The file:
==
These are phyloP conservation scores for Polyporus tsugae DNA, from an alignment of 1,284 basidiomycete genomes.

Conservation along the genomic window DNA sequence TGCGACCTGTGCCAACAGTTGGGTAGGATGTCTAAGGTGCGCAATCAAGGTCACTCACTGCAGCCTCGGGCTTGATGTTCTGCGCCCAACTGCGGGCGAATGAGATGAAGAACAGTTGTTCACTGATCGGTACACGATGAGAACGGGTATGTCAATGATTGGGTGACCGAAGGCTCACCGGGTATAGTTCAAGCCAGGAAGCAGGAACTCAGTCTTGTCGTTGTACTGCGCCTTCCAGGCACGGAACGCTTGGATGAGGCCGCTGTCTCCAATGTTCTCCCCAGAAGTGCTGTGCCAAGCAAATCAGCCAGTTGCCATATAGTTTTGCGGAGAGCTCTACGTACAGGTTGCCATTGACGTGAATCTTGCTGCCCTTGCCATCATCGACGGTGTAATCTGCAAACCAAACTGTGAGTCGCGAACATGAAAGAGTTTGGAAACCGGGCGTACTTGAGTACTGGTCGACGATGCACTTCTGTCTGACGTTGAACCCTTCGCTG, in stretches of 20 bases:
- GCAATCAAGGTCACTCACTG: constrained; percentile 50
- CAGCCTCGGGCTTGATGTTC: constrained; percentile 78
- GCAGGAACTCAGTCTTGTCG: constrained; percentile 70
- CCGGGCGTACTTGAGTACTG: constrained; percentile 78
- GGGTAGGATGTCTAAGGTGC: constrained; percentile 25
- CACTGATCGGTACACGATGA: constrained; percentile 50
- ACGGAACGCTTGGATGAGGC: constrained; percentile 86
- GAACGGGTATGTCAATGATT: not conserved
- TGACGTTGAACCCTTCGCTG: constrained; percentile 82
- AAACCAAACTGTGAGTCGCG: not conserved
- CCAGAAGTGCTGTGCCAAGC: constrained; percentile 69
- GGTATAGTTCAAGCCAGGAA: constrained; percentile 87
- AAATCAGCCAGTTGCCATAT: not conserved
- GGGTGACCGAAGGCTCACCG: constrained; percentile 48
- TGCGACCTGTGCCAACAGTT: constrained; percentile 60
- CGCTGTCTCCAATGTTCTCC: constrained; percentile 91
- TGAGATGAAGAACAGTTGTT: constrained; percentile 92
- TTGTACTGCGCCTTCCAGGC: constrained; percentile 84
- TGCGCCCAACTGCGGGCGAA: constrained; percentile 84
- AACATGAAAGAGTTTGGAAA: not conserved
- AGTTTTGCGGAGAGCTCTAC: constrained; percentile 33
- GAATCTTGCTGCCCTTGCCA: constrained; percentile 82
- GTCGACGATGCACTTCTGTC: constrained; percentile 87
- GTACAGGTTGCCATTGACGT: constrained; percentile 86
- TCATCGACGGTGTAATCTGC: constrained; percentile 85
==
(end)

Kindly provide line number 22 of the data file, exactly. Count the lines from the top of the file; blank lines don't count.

- AACATGAAAGAGTTTGGAAA: not conserved